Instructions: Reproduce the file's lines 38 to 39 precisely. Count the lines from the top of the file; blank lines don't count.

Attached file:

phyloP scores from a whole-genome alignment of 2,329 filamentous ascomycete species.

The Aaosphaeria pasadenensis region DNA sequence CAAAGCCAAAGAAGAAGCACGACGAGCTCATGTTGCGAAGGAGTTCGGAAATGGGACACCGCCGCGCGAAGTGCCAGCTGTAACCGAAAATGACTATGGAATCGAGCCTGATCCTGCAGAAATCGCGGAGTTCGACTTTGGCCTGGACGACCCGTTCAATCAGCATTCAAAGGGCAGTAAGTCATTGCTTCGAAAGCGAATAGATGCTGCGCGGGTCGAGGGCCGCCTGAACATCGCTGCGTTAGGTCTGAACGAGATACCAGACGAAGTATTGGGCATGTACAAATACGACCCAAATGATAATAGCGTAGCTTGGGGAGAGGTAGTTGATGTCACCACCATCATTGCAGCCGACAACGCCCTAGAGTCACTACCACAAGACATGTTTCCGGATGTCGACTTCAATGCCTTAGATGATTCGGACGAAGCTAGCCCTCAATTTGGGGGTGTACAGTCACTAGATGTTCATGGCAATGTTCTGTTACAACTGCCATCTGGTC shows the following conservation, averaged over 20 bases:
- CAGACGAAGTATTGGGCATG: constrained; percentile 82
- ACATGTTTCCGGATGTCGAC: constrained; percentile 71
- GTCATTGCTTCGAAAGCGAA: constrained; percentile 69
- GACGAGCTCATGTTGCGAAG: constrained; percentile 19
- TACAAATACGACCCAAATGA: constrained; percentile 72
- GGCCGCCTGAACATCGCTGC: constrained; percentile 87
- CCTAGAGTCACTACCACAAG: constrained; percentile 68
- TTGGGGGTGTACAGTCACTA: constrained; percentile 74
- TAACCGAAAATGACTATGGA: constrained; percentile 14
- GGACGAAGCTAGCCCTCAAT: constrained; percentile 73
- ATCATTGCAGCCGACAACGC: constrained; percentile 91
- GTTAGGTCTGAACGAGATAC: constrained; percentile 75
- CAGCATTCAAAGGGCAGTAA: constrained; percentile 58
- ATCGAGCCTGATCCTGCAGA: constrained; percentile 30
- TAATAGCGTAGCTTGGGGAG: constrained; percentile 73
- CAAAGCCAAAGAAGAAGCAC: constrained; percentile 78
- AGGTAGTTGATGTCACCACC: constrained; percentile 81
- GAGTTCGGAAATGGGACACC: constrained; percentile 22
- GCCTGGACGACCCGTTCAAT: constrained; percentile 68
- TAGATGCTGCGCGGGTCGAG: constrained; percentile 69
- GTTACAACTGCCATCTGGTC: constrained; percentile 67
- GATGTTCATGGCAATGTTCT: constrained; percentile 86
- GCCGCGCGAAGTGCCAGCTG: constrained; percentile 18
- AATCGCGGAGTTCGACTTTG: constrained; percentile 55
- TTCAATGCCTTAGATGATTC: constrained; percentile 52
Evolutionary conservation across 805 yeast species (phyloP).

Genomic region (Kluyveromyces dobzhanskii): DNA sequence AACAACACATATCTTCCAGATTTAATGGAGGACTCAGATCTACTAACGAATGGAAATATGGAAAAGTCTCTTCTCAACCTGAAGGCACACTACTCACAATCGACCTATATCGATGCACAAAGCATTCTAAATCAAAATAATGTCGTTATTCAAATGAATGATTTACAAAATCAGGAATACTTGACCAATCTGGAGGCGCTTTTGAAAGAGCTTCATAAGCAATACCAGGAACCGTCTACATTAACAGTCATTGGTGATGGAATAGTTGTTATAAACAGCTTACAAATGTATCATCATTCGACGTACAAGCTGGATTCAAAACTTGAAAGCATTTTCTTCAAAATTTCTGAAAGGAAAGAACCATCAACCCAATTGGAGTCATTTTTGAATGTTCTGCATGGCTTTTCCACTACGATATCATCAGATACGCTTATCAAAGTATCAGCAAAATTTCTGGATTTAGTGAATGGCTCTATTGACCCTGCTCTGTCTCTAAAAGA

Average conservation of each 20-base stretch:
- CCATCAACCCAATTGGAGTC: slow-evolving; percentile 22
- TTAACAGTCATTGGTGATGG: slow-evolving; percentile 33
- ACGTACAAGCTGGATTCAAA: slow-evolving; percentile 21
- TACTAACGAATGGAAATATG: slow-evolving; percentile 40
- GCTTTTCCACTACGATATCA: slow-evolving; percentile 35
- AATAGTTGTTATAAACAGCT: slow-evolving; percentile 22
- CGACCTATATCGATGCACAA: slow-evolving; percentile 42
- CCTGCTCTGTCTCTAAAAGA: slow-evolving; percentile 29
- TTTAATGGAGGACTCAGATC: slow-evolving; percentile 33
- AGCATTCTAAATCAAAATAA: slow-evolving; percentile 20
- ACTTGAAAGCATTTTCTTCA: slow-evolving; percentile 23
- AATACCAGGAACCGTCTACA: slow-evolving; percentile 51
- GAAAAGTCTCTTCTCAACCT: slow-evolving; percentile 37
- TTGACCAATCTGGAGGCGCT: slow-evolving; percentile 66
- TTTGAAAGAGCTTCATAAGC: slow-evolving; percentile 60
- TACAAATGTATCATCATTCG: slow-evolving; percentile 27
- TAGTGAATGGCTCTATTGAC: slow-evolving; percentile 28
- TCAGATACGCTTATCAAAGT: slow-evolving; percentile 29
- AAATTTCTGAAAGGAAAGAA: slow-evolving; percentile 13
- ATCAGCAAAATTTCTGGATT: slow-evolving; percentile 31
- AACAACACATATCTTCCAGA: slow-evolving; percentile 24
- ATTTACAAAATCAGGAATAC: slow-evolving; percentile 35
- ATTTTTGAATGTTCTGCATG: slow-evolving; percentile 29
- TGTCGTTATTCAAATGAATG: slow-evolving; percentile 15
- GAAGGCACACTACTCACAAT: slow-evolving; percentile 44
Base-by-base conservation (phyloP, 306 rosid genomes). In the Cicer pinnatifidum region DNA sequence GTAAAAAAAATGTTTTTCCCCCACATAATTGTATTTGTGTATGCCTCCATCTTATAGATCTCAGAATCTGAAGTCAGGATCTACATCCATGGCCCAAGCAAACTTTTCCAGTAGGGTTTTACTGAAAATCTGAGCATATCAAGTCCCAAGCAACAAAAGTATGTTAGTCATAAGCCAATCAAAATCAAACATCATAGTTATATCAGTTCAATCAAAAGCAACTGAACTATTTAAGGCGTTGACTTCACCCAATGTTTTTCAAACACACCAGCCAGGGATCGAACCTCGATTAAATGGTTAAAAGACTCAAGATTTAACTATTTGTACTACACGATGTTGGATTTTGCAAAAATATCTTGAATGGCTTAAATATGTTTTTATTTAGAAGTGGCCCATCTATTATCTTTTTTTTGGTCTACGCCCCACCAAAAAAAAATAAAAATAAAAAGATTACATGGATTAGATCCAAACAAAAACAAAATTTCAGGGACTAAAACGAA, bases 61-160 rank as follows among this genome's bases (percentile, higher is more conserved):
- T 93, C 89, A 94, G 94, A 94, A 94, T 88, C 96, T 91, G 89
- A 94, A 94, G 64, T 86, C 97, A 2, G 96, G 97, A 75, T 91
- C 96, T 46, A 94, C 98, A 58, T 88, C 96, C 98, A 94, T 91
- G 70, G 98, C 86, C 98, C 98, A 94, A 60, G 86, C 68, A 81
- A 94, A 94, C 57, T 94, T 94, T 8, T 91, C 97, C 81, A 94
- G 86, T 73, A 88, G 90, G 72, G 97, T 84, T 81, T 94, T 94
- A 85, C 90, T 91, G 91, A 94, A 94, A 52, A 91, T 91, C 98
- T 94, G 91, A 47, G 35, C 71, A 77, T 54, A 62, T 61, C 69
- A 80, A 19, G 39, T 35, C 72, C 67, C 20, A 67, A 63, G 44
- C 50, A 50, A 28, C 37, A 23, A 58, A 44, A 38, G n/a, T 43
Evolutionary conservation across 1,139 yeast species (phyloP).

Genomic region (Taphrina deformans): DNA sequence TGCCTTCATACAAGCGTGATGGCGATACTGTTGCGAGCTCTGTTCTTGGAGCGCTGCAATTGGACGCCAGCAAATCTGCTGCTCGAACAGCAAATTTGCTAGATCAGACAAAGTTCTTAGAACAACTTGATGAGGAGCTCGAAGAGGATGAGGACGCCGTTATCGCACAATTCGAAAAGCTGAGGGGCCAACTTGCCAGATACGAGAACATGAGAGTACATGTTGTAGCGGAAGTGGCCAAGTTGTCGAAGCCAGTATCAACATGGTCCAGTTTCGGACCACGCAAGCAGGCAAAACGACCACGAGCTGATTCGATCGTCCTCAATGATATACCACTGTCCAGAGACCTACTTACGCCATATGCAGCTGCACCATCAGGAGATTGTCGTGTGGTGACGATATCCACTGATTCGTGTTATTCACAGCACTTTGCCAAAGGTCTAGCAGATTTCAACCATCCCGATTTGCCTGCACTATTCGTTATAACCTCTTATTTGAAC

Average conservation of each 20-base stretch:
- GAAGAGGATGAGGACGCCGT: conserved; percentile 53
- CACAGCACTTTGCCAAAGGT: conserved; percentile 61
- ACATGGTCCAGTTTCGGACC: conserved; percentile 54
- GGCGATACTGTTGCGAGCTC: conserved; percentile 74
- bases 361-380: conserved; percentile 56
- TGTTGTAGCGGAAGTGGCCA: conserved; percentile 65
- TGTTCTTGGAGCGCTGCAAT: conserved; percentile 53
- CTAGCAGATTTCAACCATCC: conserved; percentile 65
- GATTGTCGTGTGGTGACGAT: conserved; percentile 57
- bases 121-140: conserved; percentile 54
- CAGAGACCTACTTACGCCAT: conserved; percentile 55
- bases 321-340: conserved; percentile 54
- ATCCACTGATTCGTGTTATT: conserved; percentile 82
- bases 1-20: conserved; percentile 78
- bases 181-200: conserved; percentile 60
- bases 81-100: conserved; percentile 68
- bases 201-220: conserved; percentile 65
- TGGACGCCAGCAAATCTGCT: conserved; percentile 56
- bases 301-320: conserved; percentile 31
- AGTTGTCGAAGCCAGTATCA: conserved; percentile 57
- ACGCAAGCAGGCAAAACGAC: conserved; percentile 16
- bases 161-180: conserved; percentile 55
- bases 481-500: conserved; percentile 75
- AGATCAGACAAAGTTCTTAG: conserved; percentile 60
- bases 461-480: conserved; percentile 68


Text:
- CCTGCTCTGTCTCTAAAAGA: slow-evolving; percentile 29
- TTTAATGGAGGACTCAGATC: slow-evolving; percentile 33